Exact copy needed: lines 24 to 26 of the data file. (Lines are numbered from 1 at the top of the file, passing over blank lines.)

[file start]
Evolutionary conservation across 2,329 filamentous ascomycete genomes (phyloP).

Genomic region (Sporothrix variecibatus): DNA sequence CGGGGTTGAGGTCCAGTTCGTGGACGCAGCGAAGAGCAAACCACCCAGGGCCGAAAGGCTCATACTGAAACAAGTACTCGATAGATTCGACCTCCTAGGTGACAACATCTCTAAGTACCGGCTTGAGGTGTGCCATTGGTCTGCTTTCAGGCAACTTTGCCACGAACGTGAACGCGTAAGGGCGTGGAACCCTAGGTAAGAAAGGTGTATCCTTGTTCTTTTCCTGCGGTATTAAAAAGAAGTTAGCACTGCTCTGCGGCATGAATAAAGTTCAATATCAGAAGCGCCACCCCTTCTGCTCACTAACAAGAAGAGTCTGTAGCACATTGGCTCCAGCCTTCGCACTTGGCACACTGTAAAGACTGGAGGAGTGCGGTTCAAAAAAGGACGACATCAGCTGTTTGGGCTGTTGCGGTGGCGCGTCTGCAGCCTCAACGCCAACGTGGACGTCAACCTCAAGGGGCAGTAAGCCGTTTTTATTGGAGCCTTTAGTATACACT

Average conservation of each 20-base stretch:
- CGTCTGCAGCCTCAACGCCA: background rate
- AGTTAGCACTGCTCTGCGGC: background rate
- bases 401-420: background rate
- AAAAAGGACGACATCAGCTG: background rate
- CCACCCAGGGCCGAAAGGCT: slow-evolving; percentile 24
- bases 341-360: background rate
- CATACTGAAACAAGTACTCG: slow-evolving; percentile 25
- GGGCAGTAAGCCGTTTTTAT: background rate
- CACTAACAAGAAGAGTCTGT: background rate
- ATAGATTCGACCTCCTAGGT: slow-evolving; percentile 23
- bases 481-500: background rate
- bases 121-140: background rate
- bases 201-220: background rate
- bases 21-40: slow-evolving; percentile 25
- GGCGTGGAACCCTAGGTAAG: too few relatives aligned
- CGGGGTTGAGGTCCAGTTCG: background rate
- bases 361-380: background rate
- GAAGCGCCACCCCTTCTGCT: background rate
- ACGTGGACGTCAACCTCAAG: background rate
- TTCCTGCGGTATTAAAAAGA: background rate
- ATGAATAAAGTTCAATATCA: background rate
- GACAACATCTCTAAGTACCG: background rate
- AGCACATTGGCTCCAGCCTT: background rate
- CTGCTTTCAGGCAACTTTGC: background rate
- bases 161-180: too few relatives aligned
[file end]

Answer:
- ATGAATAAAGTTCAATATCA: background rate
- GACAACATCTCTAAGTACCG: background rate
- AGCACATTGGCTCCAGCCTT: background rate